Fabergé Museum#8 in Best Things To Do in St. Petersburg
The Fabergé Museum in the Shuvalov Palace houses the world's largest collections of works by Peter Carl Fabergé, including nine of the renowned, bejeweled imperial Easter eggs for which the artist is best known. In addition to the Fabergé pieces, which had originally been collected by the prominent American entrepreneur Malcolm Forbes, the museum boasts a collection of more than 4,000 works of Russian decorative and fine arts. Fabergé, who was born in St. Petersburg, crafted his famous eggs for the last two Russian emperors, Alexander III and Nicholas II. He also made jewelry, religious objects, silverware and other items, examples of which can be seen in his eponymous museum. The 4,700-square-foot palace inside which the museum is located qualifies as a popular destination in its own right.
While the eggs may be the main attraction, visitors frequently are impressed, if not awed, by the quality and quantity of other works of art on display. Many also enthuse about the beauty of the building itself.
The museum, which sits beside the Fontanka River, is open daily from 10 a.m. to 9 p.m. Guided, one-hour tours are available between 10 a.m. and 6 p.m., and English-language tours occur at least once a day. (Tours with French- and German-speaking guides are also offered.) Tickets for unguided tours start at 450 rubles (approximately $7); guided tours cost 700 rubles (or about $11) per person. The museum sits within a 10-minute walk of the Gostiny Dvor metro station. For more information, visit the museum's official website.
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#1 Hermitage Museum and the Winter Palace
Catherine the Great founded the Hermitage Museum in 1764 as a place to house her private art collection. The main museum complex comprises six buildings, including the Winter Palace, which was the home of the czars for almost 200 years. It finally opened to the public in 1852, and since then has been one of the largest and most interesting museums in the world. It draws more than 4 million visitors each year – in fact, this museum is the main reason some travelers visit St. Petersburg in the first place. Recent travelers offered fulsome praise for both the art on display and the opulent building housing the works. For many, the only downside was the constant crowds.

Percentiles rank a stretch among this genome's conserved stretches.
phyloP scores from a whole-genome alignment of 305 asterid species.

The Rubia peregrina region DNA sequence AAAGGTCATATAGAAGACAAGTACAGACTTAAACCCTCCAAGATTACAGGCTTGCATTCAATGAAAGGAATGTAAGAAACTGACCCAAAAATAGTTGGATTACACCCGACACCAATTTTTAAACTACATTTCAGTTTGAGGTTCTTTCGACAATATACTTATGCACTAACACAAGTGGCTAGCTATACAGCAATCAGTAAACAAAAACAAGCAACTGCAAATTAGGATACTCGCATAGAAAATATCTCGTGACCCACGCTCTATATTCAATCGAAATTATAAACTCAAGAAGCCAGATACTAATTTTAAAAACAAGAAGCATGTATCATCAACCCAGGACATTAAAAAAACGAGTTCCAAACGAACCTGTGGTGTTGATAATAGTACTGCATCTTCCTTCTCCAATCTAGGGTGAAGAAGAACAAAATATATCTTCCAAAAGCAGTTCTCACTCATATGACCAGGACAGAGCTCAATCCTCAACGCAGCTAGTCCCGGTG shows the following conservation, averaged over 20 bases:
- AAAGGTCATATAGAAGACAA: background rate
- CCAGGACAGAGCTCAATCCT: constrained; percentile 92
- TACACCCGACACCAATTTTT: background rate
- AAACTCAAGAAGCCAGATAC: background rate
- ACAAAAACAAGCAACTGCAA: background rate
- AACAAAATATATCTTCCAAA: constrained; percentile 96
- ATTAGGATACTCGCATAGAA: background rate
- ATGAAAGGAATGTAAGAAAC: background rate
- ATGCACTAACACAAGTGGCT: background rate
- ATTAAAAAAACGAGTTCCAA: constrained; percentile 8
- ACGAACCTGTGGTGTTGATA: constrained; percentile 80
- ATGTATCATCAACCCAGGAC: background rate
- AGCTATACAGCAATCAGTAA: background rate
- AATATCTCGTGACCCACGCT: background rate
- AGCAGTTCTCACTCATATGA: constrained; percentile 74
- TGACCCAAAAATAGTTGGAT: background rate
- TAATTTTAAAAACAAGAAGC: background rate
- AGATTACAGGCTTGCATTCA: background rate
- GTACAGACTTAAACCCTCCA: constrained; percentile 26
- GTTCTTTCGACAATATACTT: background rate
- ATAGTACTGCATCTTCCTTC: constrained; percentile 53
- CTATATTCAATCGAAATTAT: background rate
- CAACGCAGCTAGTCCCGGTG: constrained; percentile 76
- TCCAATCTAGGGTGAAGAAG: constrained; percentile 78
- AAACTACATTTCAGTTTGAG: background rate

Bursting at the seams with art from masters like Leonardo da Vinci and Pablo Picasso, the Hermitage demands a substantial commitment of time to see even a portion of its collection, which encompasses 3 million works of art and artifacts. Some previous visitors reported spending seven hours touring the grounds. If you plan to spend a considerable amount of time admiring the works, consider purchasing the two-day entrance ticket.
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